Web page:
i truly thought we were done with the realizations, though.

we hit another bump.

hurdle?

mountain.

and things have been so great, too!! i am never in a million years discounting that.

but even when things are going well, you need to be leveled out, i gather.

i have been working a lot. praise! the hours are crazie and it throws off the whole rhythm of the family — i came home two nights in a row and was greeted by baby girl at 5:30am. C had been up with her for hours during the night and then he would be off to work the next morning. yikes. the amazing part was when he said it was his honor. (i’m a lucky girl)

i haven’t been sleeping much, either, so that takes a toll on all of us because all of momma’s patience goes out the door and if anyone eats too loudly, all y’all gonna hear about it! #monstermommy

but we keep on, cause that’s what ya do.

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dear momma about to give birth,

right now, your prenatal yoga classes and learning how to breathe are important.

spending time with yourself, husband, girlfriends and other child(ren) is important.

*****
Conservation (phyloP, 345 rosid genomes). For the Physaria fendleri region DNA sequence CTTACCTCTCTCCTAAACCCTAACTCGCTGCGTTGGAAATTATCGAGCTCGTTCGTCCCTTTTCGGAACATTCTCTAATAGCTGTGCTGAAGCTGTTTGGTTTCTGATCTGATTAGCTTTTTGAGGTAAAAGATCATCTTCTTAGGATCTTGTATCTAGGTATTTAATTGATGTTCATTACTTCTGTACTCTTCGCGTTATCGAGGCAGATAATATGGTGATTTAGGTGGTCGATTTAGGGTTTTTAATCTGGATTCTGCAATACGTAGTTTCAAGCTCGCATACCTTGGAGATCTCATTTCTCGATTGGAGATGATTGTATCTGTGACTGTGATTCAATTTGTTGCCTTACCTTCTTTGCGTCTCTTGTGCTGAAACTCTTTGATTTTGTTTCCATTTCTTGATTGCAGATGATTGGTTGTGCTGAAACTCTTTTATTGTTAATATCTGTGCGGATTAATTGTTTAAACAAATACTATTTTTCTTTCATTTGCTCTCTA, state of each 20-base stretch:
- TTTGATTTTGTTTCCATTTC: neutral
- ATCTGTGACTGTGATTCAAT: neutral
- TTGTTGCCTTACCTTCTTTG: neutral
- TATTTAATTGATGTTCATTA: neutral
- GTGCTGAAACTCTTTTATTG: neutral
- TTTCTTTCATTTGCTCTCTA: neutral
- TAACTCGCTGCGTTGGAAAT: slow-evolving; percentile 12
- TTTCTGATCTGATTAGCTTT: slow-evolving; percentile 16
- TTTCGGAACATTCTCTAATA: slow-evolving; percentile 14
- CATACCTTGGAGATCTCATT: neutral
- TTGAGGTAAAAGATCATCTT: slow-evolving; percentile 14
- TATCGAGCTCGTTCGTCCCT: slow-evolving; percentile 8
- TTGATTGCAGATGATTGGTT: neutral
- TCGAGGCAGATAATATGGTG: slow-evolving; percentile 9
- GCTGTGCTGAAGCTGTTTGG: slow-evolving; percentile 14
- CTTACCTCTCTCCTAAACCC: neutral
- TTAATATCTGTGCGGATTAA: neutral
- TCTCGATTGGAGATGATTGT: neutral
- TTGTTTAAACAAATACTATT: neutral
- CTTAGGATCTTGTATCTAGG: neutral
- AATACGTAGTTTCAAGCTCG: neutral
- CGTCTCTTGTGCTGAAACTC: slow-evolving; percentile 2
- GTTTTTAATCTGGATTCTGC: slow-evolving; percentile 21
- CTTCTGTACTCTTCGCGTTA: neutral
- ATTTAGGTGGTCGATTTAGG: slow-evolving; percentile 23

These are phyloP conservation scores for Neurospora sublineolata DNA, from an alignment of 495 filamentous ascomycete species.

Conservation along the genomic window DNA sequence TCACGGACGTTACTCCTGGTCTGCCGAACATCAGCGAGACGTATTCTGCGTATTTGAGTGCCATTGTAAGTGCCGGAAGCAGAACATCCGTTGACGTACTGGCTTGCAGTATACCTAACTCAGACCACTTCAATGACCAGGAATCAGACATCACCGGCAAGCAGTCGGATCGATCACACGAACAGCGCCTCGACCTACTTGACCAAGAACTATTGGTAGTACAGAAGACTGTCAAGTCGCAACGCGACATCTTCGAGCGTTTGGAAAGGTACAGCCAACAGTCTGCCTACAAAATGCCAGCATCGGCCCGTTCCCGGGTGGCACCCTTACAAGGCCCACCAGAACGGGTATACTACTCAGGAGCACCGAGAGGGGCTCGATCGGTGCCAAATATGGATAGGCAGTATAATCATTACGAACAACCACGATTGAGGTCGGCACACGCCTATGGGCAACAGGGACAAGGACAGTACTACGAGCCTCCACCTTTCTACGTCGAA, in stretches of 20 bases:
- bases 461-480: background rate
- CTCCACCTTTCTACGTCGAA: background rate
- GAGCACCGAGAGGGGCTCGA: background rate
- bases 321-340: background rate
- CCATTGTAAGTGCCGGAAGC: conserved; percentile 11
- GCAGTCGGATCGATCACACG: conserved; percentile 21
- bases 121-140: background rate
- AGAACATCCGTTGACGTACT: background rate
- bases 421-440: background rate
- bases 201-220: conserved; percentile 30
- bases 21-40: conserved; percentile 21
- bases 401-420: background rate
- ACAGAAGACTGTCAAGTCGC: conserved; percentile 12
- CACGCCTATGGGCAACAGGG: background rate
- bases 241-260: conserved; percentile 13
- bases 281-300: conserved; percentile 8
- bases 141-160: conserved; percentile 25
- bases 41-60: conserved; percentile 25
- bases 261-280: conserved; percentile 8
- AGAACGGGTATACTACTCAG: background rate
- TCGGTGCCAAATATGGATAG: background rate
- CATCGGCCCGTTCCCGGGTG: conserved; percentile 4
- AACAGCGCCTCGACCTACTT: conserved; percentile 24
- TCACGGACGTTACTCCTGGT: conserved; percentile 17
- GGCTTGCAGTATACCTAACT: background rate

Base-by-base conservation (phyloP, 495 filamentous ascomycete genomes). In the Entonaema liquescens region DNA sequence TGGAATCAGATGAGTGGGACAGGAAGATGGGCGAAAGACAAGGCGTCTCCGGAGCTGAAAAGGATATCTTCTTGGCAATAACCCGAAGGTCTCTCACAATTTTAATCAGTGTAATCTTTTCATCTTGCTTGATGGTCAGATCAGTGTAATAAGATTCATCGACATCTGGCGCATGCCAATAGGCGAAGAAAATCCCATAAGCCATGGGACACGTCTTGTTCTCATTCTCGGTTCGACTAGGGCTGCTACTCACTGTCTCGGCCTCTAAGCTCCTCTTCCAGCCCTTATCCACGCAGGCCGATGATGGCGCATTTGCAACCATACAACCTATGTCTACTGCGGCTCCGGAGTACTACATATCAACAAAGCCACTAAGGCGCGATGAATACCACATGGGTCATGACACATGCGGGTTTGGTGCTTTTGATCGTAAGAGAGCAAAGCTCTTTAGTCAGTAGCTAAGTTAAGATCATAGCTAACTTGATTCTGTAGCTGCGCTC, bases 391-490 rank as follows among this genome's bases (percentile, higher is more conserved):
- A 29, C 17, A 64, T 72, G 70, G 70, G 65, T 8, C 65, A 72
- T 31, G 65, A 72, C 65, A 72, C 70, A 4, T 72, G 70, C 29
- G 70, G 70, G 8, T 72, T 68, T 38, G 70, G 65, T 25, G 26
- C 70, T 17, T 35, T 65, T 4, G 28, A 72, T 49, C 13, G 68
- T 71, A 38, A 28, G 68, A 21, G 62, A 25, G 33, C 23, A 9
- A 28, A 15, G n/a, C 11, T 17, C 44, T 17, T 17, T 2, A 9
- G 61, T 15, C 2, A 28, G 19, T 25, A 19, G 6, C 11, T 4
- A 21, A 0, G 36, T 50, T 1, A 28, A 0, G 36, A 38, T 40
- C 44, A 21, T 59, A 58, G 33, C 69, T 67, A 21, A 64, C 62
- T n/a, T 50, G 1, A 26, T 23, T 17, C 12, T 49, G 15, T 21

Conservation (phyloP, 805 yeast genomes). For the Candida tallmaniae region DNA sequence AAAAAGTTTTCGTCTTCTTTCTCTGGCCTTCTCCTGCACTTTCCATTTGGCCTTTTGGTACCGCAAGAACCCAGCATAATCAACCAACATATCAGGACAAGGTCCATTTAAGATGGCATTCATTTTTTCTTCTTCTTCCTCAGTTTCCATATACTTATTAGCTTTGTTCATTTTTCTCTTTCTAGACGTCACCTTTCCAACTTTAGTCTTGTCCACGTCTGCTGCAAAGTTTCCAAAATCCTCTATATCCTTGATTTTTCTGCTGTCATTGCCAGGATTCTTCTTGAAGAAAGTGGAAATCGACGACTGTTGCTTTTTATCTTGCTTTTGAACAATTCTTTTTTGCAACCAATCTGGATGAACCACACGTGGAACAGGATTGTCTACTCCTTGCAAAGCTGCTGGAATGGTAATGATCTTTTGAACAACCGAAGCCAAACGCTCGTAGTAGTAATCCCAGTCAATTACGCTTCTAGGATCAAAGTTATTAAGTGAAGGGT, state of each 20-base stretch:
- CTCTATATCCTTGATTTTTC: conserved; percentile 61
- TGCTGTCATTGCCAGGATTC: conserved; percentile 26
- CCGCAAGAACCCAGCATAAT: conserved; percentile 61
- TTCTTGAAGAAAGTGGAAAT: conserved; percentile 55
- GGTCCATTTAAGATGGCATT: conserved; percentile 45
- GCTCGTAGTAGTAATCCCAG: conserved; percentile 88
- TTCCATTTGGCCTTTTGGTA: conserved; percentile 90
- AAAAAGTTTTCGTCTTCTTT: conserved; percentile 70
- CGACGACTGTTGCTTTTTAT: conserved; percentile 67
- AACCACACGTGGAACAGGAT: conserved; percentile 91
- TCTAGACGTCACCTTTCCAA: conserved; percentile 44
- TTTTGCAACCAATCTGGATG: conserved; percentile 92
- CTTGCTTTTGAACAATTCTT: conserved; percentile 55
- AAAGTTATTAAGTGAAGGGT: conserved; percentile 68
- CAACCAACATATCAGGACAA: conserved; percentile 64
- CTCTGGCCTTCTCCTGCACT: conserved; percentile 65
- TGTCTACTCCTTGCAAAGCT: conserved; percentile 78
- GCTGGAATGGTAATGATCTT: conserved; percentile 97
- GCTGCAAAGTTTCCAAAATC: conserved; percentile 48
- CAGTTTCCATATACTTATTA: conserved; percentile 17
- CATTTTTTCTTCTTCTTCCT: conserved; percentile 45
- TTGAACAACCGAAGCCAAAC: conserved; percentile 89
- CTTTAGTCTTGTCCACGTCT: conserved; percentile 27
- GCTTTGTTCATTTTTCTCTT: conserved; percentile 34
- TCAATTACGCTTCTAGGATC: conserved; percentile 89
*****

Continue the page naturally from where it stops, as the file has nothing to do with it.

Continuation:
choosing the exact shades of pink and gray for the nursery is important.

and, i’m sure, planning your ideal birthing experience is on the top of your mind. it is, after all, your first, second, or fifth child.

it could be natural, your first c-section, a repeat section or *fingers crossed* a v-bac…

you are focusing on the dilemmas: an epidural or without drugs…breastfeeding or formula, or a little bit of both…

everyone smiles at your swollen belly and asks if you want a boy or a girl…and you might have your preference, but the ultimate desire, whether spoken or not, is healthy.

“ten fingers, ten toes!” is what every mama and dadda wants to hear once the newest little makes her appearance.

if this is your first baby, you are focusing on learning how to be a new parent and taking care of this human who is totally relying on YOU —  no turning back now!